Pro-government forces retake last town in Iraq held by ISIS, experts warn that group will return to insurgency

 Shi'ite Popular Mobilization Forces (PMF) fighters carry the Islamic State in Iraq and Syria (ISIS) militants' flag downward after liberating the city of Al-Qaim, in Iraq, on Nov 3, 2017.
Shi'ite Popular Mobilization Forces (PMF) fighters carry the Islamic State in Iraq and Syria (ISIS) militants' flag downward after liberating the city of Al-Qaim, in Iraq, on Nov 3, 2017.REUTERS

BAGHDAD (AFP) - The Iraqi army retook the last town in the country still held by the Islamic State in Iraq and Syria (ISIS) group on Friday (Nov 17) as the Islamists' self-proclaimed "caliphate" faced collapse on both sides of the border with Syria.

The lightning recapture of the small Euphrates valley town of Rawa in an offensive launched at dawn came as the Islamists were also under attack for a second day in the last town they still hold in Syria, Albu Kamal, just over the border.

ISIS has lost 95 per cent of the cross-border "caliphate" it declared in Iraq and Syria in 2014, the US-led coalition fighting it said on Wednesday.

Its losses include all of its major bastions, virtually confining it to pockets of countryside.

Government troops and paramilitary units "liberated the whole of Rawa and raised the Iraqi flag on all of its official buildings", General Abdelamir Yarallah of Iraq's Joint Operations Command (JOC) said in a statement.

An army general at the front had predicted that the battle would be swift as "the majority of IS fighters who were in the town have fled towards the Syrian border". IS is an alternative acronym for ISIS.

The JOC said appeals had been made for several days to the town's Sunni Arab residents to listen to radio broadcasts for instructions on what to do when the army entered.

Rawa was bypassed in an offensive by the Iraqi army that resulted in the recapture of the strategically important border town of Al-Qaim earlier this month.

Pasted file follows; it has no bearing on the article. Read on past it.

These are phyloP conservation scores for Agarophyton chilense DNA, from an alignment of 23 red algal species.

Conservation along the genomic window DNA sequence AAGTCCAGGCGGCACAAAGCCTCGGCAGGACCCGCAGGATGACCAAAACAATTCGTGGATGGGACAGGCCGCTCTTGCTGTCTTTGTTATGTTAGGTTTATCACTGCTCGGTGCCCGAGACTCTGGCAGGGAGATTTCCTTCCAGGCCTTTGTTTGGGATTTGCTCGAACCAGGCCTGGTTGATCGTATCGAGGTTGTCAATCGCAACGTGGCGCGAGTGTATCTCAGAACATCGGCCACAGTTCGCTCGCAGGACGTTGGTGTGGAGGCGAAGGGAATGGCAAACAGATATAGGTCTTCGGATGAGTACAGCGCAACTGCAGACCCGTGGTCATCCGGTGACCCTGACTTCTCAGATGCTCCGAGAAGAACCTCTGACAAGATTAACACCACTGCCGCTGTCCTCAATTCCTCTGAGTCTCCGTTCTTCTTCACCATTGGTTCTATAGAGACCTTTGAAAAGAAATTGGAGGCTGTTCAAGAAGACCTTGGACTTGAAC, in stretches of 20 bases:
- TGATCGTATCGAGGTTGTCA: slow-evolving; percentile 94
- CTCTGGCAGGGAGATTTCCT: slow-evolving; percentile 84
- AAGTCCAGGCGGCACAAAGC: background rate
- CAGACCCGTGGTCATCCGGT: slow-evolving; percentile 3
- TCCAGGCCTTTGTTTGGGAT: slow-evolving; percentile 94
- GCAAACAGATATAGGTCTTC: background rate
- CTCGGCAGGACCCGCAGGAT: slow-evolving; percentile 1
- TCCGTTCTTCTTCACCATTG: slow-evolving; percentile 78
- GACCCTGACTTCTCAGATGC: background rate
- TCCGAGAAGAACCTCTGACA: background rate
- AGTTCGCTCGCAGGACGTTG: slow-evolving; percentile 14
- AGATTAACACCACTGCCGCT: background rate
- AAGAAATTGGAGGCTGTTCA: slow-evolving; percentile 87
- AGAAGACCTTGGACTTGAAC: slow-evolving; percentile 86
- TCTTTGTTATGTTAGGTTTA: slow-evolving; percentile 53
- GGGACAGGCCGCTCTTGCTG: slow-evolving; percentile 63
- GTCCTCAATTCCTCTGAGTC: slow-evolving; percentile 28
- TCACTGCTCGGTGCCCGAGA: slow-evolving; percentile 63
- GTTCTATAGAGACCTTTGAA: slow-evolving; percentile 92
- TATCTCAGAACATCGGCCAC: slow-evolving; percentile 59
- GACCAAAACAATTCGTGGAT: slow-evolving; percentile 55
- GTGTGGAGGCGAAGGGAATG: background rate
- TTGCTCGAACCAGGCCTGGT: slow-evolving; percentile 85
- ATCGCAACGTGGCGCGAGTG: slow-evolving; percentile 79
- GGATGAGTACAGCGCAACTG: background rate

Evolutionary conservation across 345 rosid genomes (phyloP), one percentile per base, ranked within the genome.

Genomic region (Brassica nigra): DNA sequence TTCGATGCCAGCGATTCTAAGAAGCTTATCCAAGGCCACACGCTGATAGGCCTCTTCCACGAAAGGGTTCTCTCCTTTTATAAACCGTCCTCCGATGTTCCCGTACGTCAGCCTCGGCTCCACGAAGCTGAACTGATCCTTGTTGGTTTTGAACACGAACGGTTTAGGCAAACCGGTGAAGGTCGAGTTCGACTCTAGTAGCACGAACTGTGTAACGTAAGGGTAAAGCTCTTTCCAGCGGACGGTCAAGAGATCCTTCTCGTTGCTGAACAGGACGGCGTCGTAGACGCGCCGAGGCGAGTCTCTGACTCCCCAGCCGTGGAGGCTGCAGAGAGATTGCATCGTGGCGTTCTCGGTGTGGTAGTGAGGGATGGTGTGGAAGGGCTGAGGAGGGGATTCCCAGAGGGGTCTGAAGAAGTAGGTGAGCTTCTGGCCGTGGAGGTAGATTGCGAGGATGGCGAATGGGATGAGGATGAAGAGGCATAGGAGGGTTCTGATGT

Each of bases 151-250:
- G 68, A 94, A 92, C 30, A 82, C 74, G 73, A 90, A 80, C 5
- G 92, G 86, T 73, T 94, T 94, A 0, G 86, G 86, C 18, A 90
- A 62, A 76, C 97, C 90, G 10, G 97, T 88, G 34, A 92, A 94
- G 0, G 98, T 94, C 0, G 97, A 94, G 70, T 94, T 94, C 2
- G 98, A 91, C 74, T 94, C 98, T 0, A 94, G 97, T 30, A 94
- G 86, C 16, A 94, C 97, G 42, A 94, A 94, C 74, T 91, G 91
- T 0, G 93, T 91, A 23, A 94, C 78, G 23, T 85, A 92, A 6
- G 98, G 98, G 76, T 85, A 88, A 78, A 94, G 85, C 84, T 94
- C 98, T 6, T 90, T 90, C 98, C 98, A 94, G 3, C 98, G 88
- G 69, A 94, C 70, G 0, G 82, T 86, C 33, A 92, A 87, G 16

The stretch of Euphrates valley abutting the border with Syria has long been a bastion of Sunni Arab insurgency, first against US-led troops after the invasion of 2003 and then against the Shi'ite-led government in Baghdad.

 

The porous frontier became a magnet for foreign fighters entering Iraq from Syria, which Baghdad accused of turning a blind eye, and a key smuggling route for arms and illicit goods.

US-led troops carried out repeated operations with code names like Matador and Steel Curtain in 2005 to flush out Al-Qaeda terrorists.

The region swiftly fell to ISIS when its fighters swept through the Sunni Arab heartland north and west of Baghdad in 2014 before proclaiming its "caliphate".

The extremists once controlled a territory the size of Britain, but they have successively lost all their key strongholds, including Raqqa in Syria and Mosul in Iraq.

Over the border in Syria, ISIS still holds around 25 per cent of the countryside of Deir Ezzor province, but are under attack not only by government forces, but also by US-backed Kurdish-led fighters.

In the border town of Albu Kamal, the Syrian army was battling ISIS fighters who mounted a surprise counterattack last week, pushing out government forces who had retaken it last month.

The Syrian Observatory for Human Rights, a Britain-based monitor of the war, said the new army offensive had successfully penetrated the town, with troops backed by Russian air strikes advancing from the west, east and south.

"More than 7.5 million people have now been liberated" from ISIS, Washington's envoy to the coalition, Mr Brett McGurk, said late on Wednesday, adding that the group's finances are now "at their lowest levels to date".

With the Islamists' dreams of statehood lying in tatters following the battlefield defeats, Western attention is increasingly pivoting to trying to block foreign fighters from returning home to carry out attacks.

Mr McGurk insisted that flows of foreign ISIS fighters into Syria have "nearly stopped", and that militants are increasingly being picked up as they cross borders.

"We are enhancing cooperation and border security, aviation security, law enforcement, financial sanctions, counter-messaging, and intelligence sharing to prevent ISIS from carrying out attacks in our homelands," he said.

Analysts have warned that in some areas recaptured from ISIS, government control remains weak and the terrorists retain the capability to wage a low-level insurgency.

"We still have places by the Baghdad belt, areas including Ramadi and Fallujah... that are not well controlled at all," Mr Michael Knights of the Washington Institute for Near East Policy said earlier this month.

"They (ISIS) are back where they were in 2013... They will restart insurgency all over again."